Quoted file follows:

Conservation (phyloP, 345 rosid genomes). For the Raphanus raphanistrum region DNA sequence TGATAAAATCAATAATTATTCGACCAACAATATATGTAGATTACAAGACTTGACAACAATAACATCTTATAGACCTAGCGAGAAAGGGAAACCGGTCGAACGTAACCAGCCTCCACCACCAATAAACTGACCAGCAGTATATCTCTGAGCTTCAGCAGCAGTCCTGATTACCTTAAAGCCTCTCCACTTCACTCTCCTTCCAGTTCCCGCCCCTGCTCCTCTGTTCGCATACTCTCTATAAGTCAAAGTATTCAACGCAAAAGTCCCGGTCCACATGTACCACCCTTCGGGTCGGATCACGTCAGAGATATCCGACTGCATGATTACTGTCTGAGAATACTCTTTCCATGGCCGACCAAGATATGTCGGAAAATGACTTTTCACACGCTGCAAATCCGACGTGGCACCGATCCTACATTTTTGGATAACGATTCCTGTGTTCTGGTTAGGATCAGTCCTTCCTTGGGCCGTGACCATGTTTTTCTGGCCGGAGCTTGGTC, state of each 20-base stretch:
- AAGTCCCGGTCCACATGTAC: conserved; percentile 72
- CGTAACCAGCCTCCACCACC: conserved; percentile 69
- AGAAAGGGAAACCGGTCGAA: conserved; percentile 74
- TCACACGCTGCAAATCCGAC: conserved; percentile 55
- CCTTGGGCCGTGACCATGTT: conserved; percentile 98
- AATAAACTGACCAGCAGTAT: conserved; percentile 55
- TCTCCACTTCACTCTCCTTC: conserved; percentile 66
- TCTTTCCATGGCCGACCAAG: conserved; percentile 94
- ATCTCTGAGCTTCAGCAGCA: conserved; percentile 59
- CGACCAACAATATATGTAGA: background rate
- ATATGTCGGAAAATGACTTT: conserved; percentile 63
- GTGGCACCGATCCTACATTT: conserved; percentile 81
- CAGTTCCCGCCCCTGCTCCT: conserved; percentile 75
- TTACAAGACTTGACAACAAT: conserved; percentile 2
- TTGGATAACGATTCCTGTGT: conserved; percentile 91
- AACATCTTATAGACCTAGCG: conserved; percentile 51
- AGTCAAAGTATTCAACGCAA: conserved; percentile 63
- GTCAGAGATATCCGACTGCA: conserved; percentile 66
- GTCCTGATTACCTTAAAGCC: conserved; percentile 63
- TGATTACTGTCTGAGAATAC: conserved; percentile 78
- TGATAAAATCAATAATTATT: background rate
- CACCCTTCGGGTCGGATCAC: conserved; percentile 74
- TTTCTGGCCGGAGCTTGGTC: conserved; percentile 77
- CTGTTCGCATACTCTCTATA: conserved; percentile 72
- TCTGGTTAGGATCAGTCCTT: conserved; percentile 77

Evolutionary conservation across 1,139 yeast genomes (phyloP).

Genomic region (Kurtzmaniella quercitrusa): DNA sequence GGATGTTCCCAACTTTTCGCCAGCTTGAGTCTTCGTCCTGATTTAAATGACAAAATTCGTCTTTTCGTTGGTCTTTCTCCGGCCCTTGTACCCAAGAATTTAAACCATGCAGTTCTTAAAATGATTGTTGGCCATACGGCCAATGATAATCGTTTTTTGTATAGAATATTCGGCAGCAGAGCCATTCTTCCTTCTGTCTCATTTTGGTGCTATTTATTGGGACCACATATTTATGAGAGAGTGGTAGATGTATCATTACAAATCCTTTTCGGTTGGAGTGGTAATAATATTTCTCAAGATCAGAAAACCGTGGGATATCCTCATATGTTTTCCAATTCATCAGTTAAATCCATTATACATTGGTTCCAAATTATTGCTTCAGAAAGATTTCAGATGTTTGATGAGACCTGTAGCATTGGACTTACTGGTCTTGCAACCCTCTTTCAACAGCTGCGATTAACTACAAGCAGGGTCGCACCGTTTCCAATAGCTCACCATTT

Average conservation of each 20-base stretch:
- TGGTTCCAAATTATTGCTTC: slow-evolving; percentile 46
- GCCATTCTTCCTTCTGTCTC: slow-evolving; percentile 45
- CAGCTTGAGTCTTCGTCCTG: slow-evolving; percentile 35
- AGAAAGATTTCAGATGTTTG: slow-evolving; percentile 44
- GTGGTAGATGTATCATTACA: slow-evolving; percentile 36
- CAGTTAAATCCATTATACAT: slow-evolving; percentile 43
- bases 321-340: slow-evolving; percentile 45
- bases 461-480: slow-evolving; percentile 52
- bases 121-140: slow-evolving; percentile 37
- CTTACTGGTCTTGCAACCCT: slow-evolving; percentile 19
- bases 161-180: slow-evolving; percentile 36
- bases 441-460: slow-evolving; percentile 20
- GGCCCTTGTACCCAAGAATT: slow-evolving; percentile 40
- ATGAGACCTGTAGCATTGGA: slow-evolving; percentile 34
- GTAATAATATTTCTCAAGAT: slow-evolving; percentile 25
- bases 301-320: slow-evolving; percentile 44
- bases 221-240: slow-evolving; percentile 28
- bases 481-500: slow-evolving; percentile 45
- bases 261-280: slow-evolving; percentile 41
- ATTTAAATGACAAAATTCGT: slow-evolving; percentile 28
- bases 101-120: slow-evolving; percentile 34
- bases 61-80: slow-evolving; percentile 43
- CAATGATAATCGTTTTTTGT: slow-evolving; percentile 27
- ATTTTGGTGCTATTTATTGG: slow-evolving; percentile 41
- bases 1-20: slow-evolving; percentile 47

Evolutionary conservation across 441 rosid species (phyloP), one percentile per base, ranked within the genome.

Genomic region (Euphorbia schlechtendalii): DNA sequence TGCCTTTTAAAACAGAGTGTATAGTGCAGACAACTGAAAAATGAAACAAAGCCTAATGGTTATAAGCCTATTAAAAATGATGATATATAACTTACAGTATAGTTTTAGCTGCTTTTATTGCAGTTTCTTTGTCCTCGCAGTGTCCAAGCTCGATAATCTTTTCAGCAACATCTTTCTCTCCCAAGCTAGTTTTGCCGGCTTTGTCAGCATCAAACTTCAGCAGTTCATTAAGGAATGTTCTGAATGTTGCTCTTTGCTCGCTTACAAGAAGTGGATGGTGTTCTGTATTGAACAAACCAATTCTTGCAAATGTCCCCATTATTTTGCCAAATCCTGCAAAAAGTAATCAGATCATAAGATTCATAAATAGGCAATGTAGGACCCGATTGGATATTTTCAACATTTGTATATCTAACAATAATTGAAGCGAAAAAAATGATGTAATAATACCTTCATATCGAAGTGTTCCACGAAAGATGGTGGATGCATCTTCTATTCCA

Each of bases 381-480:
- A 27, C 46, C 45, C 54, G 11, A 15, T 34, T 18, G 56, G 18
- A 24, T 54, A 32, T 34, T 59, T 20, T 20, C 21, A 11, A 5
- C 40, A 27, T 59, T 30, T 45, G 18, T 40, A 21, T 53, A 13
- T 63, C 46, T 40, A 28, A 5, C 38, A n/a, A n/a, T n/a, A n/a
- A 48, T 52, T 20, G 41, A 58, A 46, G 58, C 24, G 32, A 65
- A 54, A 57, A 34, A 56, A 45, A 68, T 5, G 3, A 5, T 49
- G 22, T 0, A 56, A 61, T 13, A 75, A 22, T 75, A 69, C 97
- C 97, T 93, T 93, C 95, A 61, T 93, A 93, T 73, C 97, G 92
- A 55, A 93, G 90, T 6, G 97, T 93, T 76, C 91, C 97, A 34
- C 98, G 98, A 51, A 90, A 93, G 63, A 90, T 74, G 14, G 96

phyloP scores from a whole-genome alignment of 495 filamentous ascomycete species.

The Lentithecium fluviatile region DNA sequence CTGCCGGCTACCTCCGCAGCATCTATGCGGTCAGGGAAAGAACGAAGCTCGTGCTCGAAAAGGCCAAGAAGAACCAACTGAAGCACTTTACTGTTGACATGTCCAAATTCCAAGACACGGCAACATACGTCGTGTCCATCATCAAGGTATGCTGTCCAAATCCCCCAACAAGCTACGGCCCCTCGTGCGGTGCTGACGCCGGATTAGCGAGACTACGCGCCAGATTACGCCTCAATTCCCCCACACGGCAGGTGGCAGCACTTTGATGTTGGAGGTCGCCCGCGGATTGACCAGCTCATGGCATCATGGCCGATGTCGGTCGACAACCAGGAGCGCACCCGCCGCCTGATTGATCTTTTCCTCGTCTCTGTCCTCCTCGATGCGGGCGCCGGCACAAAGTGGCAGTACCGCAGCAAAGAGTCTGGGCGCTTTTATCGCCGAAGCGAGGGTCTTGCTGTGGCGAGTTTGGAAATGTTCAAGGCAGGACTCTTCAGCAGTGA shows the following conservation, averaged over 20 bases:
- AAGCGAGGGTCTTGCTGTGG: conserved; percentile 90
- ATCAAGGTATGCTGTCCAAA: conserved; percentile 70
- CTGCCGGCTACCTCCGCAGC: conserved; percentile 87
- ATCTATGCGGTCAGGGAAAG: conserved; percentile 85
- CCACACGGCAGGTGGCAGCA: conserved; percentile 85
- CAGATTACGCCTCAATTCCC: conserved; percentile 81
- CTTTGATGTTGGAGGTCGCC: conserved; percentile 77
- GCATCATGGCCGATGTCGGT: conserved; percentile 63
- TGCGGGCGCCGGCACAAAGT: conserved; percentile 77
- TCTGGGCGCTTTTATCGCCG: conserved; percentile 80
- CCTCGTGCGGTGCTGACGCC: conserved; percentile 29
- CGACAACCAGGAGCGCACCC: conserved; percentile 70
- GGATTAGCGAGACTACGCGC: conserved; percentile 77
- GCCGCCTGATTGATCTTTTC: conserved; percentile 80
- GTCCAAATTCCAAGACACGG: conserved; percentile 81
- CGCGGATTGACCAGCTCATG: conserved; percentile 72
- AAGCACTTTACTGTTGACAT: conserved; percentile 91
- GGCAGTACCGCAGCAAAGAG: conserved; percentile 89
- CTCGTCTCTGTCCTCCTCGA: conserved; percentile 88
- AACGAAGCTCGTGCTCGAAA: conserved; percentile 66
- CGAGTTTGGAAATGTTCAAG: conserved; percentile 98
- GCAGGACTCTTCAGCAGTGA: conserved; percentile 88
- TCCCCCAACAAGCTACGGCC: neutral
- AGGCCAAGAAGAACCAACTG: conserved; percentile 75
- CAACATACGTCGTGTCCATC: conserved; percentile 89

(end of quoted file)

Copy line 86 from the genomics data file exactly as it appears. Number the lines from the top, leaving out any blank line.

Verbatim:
- AAGCACTTTACTGTTGACAT: conserved; percentile 91